For any of you that have listened to our radio show “Nerd Play”, you are probably aware of my insatiable appetite for the Walking Dead comic book series. Like the aforementioned living dead, I have consumed all that has come my way that is Walking Dead without discrimination. Comics, novels, video games and yes the main course, The Walking Dead on AMC. This is where I believe I suffer from lactose intolerance if you will or some mild form of IBS when it comes to this television adaptation. I know that it looks good, it’s supposed to taste good and sometimes it does. Other times it gives me a raging case of storytelling indigestion.
Well here we are now at the end of season 5. I have been there, like most of you viewers, right from the beginning at season 1. We’ve seen the Farm, the Prison, The Governor, Terminus and this year the Night of the Hunters and Alexandria.
Oh boy this is going to get good! Isn’t it? Isn’t it???
Last we saw Rick and the gang last season; they were locked in a shipping container by their strange hosts in Terminus. They don’t waste anytime kicking off this season, with a great scene featuring bound and gagged “guests” leaning over a trough being taken out one by one. We soon learn that what we expected all along is true: the people of Terminus are cannibals. The show writers don’t waste too long on this story as our survivors soon escape and not only overtake Terminus but also burn it to the ground. I’m sure this is the last we will see of these miscreants.
Look. I will do you a favour. I won’t bore you with too many details. I mean, if you’ve watched this season, that has already happened. Let’s just hit the major points:
- We meet Gabriel, a troubled priest battling is own demons. Gabriel has a sweet church that is well secured. Gabriel is a dick.
- Those rascally cannibals are still lurking about. Thanks to a terrible supply run and our good buddy Bob, we finally get our Night of the Hunters “tainted meat” moment.
- Insert non-eventful episodes, “character developing” stories here and there.
- There’s a hospital being run by Law Enforcement officials. That will be a safe haven for Rick and company right? No….
- We finally found out what happened to Beth. (see above comment)
- More “character developing” episodes…..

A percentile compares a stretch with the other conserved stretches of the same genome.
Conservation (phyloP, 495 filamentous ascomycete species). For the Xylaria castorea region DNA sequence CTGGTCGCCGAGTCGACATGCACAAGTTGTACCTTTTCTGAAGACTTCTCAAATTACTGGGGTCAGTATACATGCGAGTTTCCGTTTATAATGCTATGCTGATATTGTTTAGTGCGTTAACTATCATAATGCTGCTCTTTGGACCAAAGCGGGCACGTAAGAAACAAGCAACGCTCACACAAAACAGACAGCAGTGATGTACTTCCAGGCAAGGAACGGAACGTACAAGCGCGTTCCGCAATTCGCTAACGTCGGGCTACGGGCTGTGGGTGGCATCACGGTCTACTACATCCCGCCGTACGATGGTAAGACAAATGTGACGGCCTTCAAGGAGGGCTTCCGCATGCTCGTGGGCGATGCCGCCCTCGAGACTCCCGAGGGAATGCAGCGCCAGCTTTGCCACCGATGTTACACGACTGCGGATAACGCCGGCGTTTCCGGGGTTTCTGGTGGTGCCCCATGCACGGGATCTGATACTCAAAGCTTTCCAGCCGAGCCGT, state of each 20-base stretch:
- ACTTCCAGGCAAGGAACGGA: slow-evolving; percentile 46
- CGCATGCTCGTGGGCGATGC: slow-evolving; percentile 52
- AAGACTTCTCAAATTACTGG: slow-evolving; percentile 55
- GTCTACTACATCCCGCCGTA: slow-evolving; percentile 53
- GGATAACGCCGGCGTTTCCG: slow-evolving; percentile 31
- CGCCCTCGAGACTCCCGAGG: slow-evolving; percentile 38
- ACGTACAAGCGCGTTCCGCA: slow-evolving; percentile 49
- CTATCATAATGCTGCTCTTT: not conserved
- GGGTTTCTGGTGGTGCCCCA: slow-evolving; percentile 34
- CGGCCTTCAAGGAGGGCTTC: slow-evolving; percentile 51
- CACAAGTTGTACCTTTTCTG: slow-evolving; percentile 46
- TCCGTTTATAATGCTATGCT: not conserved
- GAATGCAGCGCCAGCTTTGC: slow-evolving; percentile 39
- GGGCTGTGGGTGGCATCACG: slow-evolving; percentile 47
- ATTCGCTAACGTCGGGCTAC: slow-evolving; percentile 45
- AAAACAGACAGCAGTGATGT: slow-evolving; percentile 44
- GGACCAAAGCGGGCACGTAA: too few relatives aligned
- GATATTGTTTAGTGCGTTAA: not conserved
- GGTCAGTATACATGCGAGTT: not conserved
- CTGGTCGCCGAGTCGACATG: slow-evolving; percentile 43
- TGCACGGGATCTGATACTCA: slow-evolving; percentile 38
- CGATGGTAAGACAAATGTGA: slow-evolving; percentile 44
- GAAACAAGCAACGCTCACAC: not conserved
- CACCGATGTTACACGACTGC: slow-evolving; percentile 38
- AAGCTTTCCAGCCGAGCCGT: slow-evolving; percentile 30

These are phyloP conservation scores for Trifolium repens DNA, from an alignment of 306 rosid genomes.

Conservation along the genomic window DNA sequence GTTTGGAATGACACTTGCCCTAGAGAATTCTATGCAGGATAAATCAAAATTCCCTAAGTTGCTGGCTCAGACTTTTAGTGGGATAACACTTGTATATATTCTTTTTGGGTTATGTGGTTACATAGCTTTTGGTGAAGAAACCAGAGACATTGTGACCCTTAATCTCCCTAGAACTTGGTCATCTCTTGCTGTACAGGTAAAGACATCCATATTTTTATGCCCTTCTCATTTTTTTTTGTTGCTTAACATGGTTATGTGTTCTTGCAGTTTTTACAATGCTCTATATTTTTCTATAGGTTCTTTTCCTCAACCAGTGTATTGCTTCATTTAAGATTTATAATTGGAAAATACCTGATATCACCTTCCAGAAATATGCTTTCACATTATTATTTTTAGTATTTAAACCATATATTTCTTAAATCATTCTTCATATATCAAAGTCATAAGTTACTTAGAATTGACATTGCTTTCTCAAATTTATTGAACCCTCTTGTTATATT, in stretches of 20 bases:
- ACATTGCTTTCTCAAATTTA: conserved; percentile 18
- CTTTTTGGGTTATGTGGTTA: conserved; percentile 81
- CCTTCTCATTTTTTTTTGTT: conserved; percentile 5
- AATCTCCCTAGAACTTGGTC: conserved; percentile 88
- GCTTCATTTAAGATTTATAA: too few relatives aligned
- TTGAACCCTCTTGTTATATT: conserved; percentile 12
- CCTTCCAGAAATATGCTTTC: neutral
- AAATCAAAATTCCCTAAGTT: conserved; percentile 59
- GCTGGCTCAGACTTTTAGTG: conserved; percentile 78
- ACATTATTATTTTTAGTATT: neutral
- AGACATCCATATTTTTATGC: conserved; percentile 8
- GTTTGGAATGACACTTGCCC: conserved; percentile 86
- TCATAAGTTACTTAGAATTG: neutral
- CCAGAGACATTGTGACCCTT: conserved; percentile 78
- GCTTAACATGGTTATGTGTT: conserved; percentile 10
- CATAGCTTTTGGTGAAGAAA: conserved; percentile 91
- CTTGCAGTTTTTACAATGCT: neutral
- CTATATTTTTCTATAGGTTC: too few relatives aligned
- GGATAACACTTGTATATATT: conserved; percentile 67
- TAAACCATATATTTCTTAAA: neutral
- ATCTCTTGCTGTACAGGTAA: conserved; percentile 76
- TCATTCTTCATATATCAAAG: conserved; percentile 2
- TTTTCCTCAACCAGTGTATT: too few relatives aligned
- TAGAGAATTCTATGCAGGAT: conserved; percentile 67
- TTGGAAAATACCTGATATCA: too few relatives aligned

- Everyone splits up. Everyone gets back together. Eugene is a liar. Abraham is a Bossy Betty. They almost die. Someone does die.
- The Wolves and this season was brought to you by the letter “W”
- Rick loses his sh*t
- Remember that Morgan guy?
One of the high points of this season is when we met Aaron. This was a pivotal checkpoint in this show. Aaron is the recruiter of a community called Alexandria, which boasts a walled township, homes, schools, and everything else you could hope for. This is a very important story arc in the comics, one that is still felt in the current issues of the comic book. This was a welcome change of pace this season. Rick and the gang have been through far too much to be overly trusting right out of the gate. Could they trust THIS new community? Had they finally found a place they could permanently call home? The show writers developed this well. I really enjoyed the video interviews that the leaders of Alexandria had each survivor endure. Everyone eventually settled into this new environment; whether it was finding a job or a role, setting up house, developing relationships and even destroying them, Rick losing his mind..not his hand, rediscovering the joys of baking and child care, (I’m looking at you Carole) and even taking a shower….eh Daryl? (That last part actually never happened.)
All of this culminated in a finale that depending on who you talk to was either amazing or awful. I will say that the last 5 minutes were very good. It reminded of of that Green Lantern movie. Think back to the end of that film when we see Sinestro put on the yellow ring for the first time. “NOW this movie is getting good!” ~ Roll End Credits.
That was the feeling I got at the culmination of this season, specifically the finale. I keep coming back to the print medium. If you’ve ever read the comics, you know that it isn’t really weighed down with too much dialogue or too much plot development. Sure there are issues where not a lot happens but it’s always moving along to dramatic story arcs. This series, specifically this season (and season 2 on The Farm), seem to just limp along like the title background characters.
I can’t stop watching.